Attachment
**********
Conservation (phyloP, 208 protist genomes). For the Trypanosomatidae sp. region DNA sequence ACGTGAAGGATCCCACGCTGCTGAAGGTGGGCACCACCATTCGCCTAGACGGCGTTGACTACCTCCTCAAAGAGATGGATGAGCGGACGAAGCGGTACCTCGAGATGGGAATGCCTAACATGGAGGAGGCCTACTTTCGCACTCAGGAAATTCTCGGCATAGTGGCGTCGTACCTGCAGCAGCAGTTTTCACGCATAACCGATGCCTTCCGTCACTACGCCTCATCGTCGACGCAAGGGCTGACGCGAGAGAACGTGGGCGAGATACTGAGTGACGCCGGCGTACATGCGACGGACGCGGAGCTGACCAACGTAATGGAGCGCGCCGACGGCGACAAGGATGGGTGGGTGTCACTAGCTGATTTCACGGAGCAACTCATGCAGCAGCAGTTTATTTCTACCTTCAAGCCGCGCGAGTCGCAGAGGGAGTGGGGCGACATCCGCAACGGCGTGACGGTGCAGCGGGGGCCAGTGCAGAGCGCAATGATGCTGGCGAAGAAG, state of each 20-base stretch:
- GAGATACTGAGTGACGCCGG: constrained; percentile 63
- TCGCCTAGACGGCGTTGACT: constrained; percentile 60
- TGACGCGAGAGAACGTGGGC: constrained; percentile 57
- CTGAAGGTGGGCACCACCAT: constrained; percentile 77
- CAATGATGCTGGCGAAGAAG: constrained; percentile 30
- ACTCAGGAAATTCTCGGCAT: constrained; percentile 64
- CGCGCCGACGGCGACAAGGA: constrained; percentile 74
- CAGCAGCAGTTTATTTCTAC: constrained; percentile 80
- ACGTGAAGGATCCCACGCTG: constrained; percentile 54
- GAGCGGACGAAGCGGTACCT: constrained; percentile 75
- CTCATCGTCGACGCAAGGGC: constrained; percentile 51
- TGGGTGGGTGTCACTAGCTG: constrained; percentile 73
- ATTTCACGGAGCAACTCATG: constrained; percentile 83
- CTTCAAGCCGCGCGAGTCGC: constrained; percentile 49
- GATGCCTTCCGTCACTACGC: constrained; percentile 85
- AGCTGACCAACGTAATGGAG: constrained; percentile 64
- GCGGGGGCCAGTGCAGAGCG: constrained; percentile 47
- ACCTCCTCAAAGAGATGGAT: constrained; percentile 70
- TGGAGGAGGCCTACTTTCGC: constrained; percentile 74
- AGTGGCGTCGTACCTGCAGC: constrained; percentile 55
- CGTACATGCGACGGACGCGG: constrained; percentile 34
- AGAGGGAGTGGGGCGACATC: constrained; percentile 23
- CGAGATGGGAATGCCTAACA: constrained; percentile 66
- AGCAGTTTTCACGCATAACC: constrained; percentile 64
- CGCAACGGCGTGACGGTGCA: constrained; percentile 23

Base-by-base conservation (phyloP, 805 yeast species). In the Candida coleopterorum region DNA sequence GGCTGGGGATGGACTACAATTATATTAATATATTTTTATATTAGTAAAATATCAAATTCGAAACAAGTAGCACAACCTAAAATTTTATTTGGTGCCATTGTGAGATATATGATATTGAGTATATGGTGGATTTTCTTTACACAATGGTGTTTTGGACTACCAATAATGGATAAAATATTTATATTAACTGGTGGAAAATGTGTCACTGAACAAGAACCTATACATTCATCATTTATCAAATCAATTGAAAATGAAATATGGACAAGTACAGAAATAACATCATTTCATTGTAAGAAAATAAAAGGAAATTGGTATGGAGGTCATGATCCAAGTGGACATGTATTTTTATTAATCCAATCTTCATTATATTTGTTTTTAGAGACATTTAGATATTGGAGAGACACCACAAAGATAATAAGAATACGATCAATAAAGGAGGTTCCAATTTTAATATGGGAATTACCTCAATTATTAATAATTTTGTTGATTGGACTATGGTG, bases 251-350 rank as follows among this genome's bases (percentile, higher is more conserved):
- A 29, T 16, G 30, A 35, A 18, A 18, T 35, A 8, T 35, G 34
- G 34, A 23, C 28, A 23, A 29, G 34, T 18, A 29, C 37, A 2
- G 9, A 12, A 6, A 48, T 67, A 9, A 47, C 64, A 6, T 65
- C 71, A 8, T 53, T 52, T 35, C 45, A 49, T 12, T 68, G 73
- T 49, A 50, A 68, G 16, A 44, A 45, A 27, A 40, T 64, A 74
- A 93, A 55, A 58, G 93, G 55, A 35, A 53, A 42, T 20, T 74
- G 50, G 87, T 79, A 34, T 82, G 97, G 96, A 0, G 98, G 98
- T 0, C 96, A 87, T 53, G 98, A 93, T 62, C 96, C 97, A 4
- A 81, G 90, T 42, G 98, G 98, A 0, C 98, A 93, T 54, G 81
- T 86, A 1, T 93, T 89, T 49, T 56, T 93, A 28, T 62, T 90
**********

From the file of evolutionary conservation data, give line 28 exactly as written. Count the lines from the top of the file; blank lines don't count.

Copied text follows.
- A 29, T 16, G 30, A 35, A 18, A 18, T 35, A 8, T 35, G 34